Funding for the modern Olympics
There’s a range of different ways in which athletes are funded for the modern Olympics.
Some rely heavily on finding their own funds—often vast amounts of money that are hard to raise. (One recent example: the New Zealand taekwondo athlete Logan Campbell, who has taken a rather unorthodox route in his attempts to raise the NZ$300,000 needed for his training and attendance at the 2012 Olympics).
Others are funded by their own international athletic federations and other equivalent sporting bodies, which receive various degrees of government funding.
In some cases these bodies struggle to find the money they need, as the recent shortage in the Greek athletic federation has made clear. (The latest position is that they have suspended home competitions, in protest against funding cuts which have left coaches and suppliers unpaid for months—although they still plan to bring their athletes to the Olympics this summer).
Funding for ancient athletes
In the ancient world, similarly, athletes could be funded in a range of different ways. Many clearly paid from their own pockets—more so than is the case now. That’s one of the factors that led to the association between athletic victory and elite identity. A trip to the Olympics must have cost a lot of time and money (travel, payment of a trainer, expenses for the month of compulsory training in the city of Elis before the beginning of the festival).
But there is a lot of debate in recent scholarship on the degree to which talented sportsmen from less privileged backgrounds could break into the elite monopoly. And we do have some examples of state involvement in generating funding for athletes, which suggest that personal wealth might not have been the only possible route to stardom.
Two cases from Ephesus
Here are two examples from the city of Ephesus, dating probably from the fourth or third century BC.
The first relates to an athlete named Athenodoros, who had been given Ephesian citizenship after dedicating an earlier athletic victory to the city. This inscription tells us that his trainer has appeared in front of the city’s ruling Council asking them to grant citizenship to two individuals who have donated money to fund his training expenses (in effect selling citizenships to raise funds).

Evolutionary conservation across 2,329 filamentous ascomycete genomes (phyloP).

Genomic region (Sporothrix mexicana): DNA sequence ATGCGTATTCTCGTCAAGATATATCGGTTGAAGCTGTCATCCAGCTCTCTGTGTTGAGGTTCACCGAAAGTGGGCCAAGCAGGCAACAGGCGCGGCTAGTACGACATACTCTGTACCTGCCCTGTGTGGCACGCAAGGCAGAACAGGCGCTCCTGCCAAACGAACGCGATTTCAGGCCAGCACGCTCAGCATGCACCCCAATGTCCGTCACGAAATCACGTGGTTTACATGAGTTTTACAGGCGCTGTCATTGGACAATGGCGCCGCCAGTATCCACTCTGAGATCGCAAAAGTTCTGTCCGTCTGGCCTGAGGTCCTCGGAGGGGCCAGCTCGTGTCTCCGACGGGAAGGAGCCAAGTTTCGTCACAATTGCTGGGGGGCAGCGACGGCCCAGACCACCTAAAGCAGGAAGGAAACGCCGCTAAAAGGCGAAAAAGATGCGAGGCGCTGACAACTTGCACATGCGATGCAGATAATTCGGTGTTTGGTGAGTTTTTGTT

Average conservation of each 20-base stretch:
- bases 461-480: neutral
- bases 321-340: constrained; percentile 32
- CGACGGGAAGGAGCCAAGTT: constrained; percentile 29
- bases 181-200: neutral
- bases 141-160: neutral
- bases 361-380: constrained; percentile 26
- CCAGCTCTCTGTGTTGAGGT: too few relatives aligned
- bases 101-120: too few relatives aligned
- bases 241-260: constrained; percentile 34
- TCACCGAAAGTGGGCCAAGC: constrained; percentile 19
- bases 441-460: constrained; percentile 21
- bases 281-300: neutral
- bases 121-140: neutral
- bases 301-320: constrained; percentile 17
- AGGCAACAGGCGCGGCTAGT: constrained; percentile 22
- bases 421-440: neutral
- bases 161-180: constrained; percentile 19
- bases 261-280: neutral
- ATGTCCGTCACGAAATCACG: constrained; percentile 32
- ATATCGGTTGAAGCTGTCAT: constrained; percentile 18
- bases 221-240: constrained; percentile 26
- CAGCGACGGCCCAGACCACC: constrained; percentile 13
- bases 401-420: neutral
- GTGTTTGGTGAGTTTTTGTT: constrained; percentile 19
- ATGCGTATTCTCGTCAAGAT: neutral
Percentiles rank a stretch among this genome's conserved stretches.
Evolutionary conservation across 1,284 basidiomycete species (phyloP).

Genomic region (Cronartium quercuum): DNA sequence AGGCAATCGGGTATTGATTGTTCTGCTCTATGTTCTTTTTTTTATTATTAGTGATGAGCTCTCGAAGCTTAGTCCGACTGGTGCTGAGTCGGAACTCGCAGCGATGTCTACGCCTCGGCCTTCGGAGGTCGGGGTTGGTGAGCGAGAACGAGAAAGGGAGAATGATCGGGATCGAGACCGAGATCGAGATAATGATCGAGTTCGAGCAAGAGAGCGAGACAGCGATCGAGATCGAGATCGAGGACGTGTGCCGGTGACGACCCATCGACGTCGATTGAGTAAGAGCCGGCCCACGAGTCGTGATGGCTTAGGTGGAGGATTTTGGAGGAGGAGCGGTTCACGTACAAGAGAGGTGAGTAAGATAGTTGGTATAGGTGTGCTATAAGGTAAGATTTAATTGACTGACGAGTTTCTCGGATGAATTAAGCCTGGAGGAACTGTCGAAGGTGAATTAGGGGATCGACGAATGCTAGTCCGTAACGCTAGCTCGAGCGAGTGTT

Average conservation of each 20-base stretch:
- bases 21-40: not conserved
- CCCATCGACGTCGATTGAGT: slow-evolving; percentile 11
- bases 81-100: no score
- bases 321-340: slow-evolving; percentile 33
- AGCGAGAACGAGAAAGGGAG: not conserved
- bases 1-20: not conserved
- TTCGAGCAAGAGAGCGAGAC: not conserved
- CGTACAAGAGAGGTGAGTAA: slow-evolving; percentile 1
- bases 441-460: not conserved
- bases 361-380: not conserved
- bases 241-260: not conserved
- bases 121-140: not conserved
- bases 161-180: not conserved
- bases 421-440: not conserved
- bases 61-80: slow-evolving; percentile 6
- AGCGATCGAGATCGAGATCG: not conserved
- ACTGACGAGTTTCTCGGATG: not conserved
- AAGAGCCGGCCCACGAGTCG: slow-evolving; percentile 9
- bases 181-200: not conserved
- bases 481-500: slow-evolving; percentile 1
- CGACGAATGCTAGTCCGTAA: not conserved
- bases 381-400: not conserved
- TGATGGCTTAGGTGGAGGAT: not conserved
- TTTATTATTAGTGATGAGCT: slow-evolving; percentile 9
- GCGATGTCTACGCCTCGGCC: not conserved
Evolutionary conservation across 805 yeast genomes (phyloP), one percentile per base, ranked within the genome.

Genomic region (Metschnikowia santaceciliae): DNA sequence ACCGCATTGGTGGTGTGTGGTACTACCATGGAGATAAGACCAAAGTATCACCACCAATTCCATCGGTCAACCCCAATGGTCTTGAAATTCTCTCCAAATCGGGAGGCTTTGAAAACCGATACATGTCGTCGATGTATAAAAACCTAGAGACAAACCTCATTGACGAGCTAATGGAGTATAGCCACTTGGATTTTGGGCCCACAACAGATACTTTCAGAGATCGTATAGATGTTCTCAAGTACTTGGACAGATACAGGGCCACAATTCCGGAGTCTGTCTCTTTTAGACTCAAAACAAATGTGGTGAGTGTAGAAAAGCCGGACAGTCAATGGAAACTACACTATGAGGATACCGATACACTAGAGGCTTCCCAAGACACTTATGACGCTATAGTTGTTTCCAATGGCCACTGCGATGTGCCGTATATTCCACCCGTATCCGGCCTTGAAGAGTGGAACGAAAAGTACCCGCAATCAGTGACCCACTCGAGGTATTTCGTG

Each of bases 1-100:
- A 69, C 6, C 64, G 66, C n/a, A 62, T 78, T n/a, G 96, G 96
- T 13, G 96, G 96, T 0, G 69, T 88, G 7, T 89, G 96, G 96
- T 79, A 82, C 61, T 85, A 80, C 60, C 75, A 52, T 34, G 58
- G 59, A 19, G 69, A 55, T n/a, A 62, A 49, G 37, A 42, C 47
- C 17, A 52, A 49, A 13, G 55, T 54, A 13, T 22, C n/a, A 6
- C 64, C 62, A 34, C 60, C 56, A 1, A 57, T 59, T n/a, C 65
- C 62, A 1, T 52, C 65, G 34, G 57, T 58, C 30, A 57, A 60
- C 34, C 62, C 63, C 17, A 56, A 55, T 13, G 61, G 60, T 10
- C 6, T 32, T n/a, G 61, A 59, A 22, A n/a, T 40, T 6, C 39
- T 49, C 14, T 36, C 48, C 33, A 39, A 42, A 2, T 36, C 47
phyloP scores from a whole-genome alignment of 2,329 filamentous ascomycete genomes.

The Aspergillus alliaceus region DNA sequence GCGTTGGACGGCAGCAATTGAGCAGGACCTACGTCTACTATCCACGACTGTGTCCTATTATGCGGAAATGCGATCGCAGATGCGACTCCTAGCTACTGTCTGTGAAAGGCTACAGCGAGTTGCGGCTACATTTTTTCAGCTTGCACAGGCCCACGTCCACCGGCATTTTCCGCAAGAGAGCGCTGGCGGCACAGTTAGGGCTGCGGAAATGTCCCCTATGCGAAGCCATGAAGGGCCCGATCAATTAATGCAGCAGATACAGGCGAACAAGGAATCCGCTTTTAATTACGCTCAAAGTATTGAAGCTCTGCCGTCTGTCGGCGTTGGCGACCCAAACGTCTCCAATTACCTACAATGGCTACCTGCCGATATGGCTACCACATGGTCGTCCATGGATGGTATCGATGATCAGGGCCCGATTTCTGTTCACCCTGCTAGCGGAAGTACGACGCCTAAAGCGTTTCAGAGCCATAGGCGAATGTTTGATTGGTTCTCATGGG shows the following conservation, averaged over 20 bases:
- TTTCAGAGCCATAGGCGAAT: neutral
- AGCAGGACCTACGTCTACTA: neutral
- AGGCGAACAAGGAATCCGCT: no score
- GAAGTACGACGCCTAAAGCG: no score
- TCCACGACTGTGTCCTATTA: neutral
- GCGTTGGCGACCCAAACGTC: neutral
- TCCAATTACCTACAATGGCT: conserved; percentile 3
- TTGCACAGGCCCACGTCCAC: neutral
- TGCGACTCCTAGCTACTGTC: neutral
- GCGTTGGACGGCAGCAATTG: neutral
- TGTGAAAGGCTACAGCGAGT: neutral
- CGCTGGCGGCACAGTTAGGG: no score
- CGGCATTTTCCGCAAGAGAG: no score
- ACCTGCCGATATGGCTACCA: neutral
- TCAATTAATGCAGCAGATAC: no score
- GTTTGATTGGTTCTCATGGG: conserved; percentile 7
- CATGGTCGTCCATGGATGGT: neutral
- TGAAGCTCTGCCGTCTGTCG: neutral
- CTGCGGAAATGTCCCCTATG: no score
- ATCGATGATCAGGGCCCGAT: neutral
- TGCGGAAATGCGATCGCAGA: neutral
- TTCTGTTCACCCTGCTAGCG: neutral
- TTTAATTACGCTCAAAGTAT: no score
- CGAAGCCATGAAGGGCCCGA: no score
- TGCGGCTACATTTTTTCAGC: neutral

The second one seems to record a similar situation, except in this case it’s the athlete’s father rather than his trainer who has spoken to the Council.
[These texts have been discussed before in debates about the social status of ancient athletes—for example in Mark Golden’s 2008 book Greek Sport and Social Status pages 25 and following. But as far as I can see there aren’t English translations available of either of them.]
Here are the key bits of number one:
This is the decision of the Council and the people, proposed by Kleandros. Athenodoros son of Semon has previously won at the Nemean festival in the boys’ category, and is likely to win other contests too in the future, and to dedicate his victories to the city. His trainer Therippides, standing before the Council…[several fragmentary lines here apparently about the costs of training]…but since there is not enough money, it has been agreed by the Council and the people to make two citizens…to cover the expenses of training and travel… (I.Eph. 2005)
And here’s the second:
This is the decision of the Council and the people, proposed by Herogeiton. Timonax son of Dardanos has previously won at the Isthmian festival in the boys’ category and has now dedicated to the city his victory at the Nemean festival, and is likely to win other contests too in the future, and again to dedicate his victories to the city. The father of Timonax, standing before the Council, has requested that they provide for… [the text breaks off here] (I.Eph. 1416)
These two texts are certainly not decisive in helping us to work out whether athletes from low- or medium-income backgrounds were common. It’s perfectly possible that these two were both from wealthy backgrounds.
But it is a small step—it does at least show us that there were mechanisms for a degree of state involvement in raising funds. And it probably does make a difference that there are two of these texts, using almost identical wording. That suggests that this may have been a familiar procedure.
(Incidentally, it’s interesting too to see an athletic trainer standing up and speaking in front of the Council—it seem likely that at least some athletic trainers were well educated men, perfectly able to use the rhetorical skills associated with elite education when they needed to).
Emerson Stevens said:
Great post as always! Is there any evidence of a polis providing comparatively excessive funding and/or support in an effort to capitalize on the success of its athletes (I’m thinking specifically about the modern Soviet Olympic team, which placed first in total medal-count in seven of the nine Olympics they participated in, and second in the other two)? Were the athletes of any Greek polis known in antiquity to be a ‘powerhouse’ at the games (or particularly strong competitors in a particular event)?
Thanks Emerson. It’s a good question. There’s certainly a *lot* of evidence for particular cities dominating the Olympics, but it’s hard to pin down exactly the reasons for that in any one case. I’m actually going to do a post on that either this Friday or the week following–so more to follow then!
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